Understanding why persons with human immunodeficiency virus (HIV) have accelerated atherosclerosis and its sequelae, including coronary artery disease (CAD) and myocardial infarction, is necessary to provide appropriate care to a large and aging population with HIV. In this review, we delineate the diverse pathophysiologies underlying HIV-associated CAD and discuss how these are implicated in the clinical manifestations of CAD among persons with HIV. Several factors contribute to HIV-associated CAD, with chronic inflammation and immune activation likely representing the primary drivers. Increased monocyte activation, inflammation, and hyperlipidemia present in chronic HIV infection also mirror the pathophysiology of plaque rupture. Furthermore, mechanisms central to plaque erosion, such as activation of toll-like receptor 2 and formation of neutrophil extracellular traps, are also abundant in HIV. In addition to inflammation and immune activation in general, persons with HIV have a higher prevalence than uninfected persons of traditional cardiovascular risk factors, including dyslipidemia, hypertension, insulin resistance, and tobacco use. Antiretroviral therapies, although clearly necessary for HIV treatment and survival, have had varied effects on CAD, but newer generation regimens have reduced cardiovascular toxicities. From a clinical standpoint, this mix of risk factors is implicated in earlier CAD among persons with HIV than uninfected persons; whether the distribution and underlying plaque content of CAD for persons with HIV differs considerably from uninfected persons has not been definitively studied. Furthermore, the role of cardiovascular risk estimators in HIV remains unclear, as does the role of traditional and emerging therapies; no trials of CAD therapies powered to detect clinical events have been completed among persons with HIV.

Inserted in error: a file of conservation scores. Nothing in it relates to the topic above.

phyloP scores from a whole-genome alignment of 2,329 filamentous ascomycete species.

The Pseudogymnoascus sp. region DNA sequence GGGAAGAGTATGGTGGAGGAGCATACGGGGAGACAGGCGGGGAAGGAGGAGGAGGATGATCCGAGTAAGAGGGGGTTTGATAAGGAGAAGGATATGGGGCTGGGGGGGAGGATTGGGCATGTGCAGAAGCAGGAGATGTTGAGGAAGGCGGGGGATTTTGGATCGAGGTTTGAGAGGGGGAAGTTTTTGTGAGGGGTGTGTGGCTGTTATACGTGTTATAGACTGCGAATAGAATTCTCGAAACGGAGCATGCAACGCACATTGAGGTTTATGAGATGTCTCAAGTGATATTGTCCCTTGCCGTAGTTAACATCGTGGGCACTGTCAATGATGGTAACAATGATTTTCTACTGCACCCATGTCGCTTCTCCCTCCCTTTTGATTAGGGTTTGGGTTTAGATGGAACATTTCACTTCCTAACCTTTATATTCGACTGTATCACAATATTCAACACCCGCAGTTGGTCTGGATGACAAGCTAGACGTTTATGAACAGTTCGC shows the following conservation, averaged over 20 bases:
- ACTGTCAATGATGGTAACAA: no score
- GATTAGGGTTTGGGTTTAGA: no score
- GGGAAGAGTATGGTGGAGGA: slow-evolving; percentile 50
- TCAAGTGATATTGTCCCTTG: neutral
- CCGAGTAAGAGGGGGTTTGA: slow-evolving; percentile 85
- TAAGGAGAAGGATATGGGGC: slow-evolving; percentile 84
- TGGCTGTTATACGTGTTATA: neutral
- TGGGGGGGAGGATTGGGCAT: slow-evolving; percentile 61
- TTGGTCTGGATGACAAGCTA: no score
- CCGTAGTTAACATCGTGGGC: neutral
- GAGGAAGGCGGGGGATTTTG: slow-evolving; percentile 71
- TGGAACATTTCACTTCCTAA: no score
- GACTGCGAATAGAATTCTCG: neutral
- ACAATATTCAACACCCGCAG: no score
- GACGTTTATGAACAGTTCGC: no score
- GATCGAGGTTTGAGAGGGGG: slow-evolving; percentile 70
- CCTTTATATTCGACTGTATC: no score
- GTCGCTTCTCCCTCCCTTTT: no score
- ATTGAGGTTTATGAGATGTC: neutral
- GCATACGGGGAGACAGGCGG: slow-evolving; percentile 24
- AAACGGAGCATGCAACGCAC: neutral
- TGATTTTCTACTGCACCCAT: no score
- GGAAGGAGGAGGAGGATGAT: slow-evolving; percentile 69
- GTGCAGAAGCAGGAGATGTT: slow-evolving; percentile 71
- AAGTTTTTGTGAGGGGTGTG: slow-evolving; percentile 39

ASJC Scopus subject areas
- Cardiology and Cardiovascular Medicine